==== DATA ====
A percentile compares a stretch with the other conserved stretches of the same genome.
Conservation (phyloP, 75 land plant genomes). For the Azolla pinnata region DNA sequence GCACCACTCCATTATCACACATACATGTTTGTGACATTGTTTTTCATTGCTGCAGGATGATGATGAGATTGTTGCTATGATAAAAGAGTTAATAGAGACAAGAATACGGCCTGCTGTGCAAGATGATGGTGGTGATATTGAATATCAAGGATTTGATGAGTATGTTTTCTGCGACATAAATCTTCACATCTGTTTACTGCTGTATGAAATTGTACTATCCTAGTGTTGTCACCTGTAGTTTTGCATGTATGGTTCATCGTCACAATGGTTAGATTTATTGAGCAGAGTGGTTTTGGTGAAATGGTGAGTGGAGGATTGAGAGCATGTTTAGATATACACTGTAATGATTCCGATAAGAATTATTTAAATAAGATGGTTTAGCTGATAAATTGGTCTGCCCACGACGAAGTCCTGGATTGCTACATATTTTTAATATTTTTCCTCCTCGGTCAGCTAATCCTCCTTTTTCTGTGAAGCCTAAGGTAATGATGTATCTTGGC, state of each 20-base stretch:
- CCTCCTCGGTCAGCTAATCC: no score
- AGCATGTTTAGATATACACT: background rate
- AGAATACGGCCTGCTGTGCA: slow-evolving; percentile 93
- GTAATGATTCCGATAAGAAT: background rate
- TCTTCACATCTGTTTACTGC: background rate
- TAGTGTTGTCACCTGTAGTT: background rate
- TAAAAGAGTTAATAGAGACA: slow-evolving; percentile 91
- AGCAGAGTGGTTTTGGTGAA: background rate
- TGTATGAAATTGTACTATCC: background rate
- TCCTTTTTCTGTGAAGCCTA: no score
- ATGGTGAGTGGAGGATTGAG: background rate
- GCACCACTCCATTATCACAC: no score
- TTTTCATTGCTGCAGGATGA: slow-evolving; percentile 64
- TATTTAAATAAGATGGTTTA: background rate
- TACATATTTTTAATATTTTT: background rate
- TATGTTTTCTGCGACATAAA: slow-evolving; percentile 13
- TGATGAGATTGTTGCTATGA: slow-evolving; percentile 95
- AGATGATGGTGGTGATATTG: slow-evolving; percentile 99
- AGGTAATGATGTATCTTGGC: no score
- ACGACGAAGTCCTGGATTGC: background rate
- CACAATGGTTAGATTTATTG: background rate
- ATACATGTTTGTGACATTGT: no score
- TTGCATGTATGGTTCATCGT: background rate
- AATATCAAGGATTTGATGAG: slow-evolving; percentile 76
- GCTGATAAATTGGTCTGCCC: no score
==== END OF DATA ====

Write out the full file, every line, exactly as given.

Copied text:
A percentile compares a stretch with the other conserved stretches of the same genome.
Conservation (phyloP, 75 land plant genomes). For the Azolla pinnata region DNA sequence GCACCACTCCATTATCACACATACATGTTTGTGACATTGTTTTTCATTGCTGCAGGATGATGATGAGATTGTTGCTATGATAAAAGAGTTAATAGAGACAAGAATACGGCCTGCTGTGCAAGATGATGGTGGTGATATTGAATATCAAGGATTTGATGAGTATGTTTTCTGCGACATAAATCTTCACATCTGTTTACTGCTGTATGAAATTGTACTATCCTAGTGTTGTCACCTGTAGTTTTGCATGTATGGTTCATCGTCACAATGGTTAGATTTATTGAGCAGAGTGGTTTTGGTGAAATGGTGAGTGGAGGATTGAGAGCATGTTTAGATATACACTGTAATGATTCCGATAAGAATTATTTAAATAAGATGGTTTAGCTGATAAATTGGTCTGCCCACGACGAAGTCCTGGATTGCTACATATTTTTAATATTTTTCCTCCTCGGTCAGCTAATCCTCCTTTTTCTGTGAAGCCTAAGGTAATGATGTATCTTGGC, state of each 20-base stretch:
- CCTCCTCGGTCAGCTAATCC: no score
- AGCATGTTTAGATATACACT: background rate
- AGAATACGGCCTGCTGTGCA: slow-evolving; percentile 93
- GTAATGATTCCGATAAGAAT: background rate
- TCTTCACATCTGTTTACTGC: background rate
- TAGTGTTGTCACCTGTAGTT: background rate
- TAAAAGAGTTAATAGAGACA: slow-evolving; percentile 91
- AGCAGAGTGGTTTTGGTGAA: background rate
- TGTATGAAATTGTACTATCC: background rate
- TCCTTTTTCTGTGAAGCCTA: no score
- ATGGTGAGTGGAGGATTGAG: background rate
- GCACCACTCCATTATCACAC: no score
- TTTTCATTGCTGCAGGATGA: slow-evolving; percentile 64
- TATTTAAATAAGATGGTTTA: background rate
- TACATATTTTTAATATTTTT: background rate
- TATGTTTTCTGCGACATAAA: slow-evolving; percentile 13
- TGATGAGATTGTTGCTATGA: slow-evolving; percentile 95
- AGATGATGGTGGTGATATTG: slow-evolving; percentile 99
- AGGTAATGATGTATCTTGGC: no score
- ACGACGAAGTCCTGGATTGC: background rate
- CACAATGGTTAGATTTATTG: background rate
- ATACATGTTTGTGACATTGT: no score
- TTGCATGTATGGTTCATCGT: background rate
- AATATCAAGGATTTGATGAG: slow-evolving; percentile 76
- GCTGATAAATTGGTCTGCCC: no score